Nick Johns from Bournemouth University looks at the power of chef culture and the impact this has had on the use of salt in food
The 1984 discussion paper Proposals for nutritional guidelines for health education in Britain,1 provided a major focus for improving public nutritional awareness, most notably by setting out guidelines for the healthy consumption of fats, sugars and salt. Although subsequent decades have seen considerable progress in improving public awareness about the role of fats and sugars in healthy nutrition, this has been less marked in the case of salt, and there is still confusion about how best to impart information about salt and sodium in foods.2 For instance, Grimes et al. 3 report a survey in which 88% of people were aware of a relationship between salt intake and high blood pressure, but 65% did not correctly identify the relationship between salt and sodium.
Salt consumption in the UK remains well above recommended levels. The Food Standards Agency (FSA) 4 reports that in 2008 average daily sodium intake was 4.3g for UK men and 3.2g for women; respectively 80% and 30% higher than the recommended maximum of 2.4g. About three-quarters of the Dietary Reference Value (DRV) of sodium comes from processed foods and catered meals, largely from added sodium chloride.3 The FSA advocates reducing dietary sodium as part of its strategy to improve public health and is encouraging the British food industry to reduce sodium in processed foods.5 Comparatively little has been undertaken to reduce the impact of catered foods upon dietary salt intake, although there have been studies of salt in institutional catering.6 In 1984 it might have been argued that dining out had little overall impact on the national diet, but since that date there have been three significant developments in the influence of both restaurants and chefs on the British diet.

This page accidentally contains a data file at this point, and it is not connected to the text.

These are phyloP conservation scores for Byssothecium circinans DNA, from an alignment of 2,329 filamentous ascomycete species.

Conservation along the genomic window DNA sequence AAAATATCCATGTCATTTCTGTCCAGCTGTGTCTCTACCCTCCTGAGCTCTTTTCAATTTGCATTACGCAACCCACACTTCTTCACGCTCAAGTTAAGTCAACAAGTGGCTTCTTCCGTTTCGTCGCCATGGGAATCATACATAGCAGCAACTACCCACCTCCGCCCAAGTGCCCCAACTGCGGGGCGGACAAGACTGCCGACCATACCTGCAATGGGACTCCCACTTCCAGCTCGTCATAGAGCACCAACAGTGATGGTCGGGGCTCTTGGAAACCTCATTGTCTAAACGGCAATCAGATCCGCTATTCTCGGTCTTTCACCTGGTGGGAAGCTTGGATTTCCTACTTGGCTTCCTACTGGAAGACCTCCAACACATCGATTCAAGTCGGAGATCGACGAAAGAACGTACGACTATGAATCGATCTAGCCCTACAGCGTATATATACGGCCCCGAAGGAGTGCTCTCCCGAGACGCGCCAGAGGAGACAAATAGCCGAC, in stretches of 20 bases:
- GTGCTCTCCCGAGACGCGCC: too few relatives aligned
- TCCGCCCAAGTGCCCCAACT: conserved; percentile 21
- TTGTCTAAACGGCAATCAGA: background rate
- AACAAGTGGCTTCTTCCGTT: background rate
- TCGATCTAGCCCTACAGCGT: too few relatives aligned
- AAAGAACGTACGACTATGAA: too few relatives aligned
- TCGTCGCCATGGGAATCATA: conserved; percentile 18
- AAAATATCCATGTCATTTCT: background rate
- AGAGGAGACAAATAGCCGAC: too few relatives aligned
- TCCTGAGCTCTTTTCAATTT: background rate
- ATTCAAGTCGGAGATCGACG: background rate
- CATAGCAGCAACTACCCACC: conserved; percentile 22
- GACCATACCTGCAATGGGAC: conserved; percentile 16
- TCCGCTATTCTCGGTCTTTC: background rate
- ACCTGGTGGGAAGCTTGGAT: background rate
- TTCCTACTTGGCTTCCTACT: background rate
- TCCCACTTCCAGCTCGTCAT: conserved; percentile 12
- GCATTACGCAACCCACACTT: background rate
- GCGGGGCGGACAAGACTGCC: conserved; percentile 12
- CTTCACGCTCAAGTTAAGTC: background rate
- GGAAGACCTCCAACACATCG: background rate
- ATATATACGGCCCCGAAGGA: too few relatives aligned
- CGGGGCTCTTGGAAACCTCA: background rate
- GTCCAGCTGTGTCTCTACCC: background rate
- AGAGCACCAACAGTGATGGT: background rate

Firstly, a chef-oriented food culture has appeared, in which many chefs have become celebrities and chefs have become regarded as authorities on food and food preparation.7 Thus chef culture is very much in the public eye. Celebrity chefs, and their cooking styles are widely featured in the media, and their authority extends vicariously to all chefs. Celebrity chefs are also increasingly associated with food ingredients and prepared meals sold in supermarkets.8 Thus chef culture and chefs' authority is covertly enlarging its scope to include not only the preparation of those types of food known as "fine dining" but all food, and not only the aesthetics of food but its other characteristics, including nutritional properties.
Secondly, due to a variety of social and economic factors, the proportion of meals eaten outside the home has increased, as well as the volume of pre-prepared meals eaten in the home.9,10 This has strengthened the influence of chefs and chef culture on eating generally and the effect has been reinforced by an increase in TV programmes featuring celebrity chefs preparing meals from scratch. Thus chef culture and chef authority extends to all aspects of home food preparation, including cooking from basic ingredients.7,8
Thirdly, the training of chefs has been restructured and in the redesign of courses, much specific nutrition content has been removed.11 As a result there is no good reason to suppose that chefs know any more about nutrition than the general public.
A recent study12 found that chefs were more aware of the dangers of fat than salt to health and that they were as confused about food sodium labelling as the consumers studied by Grimes et al. …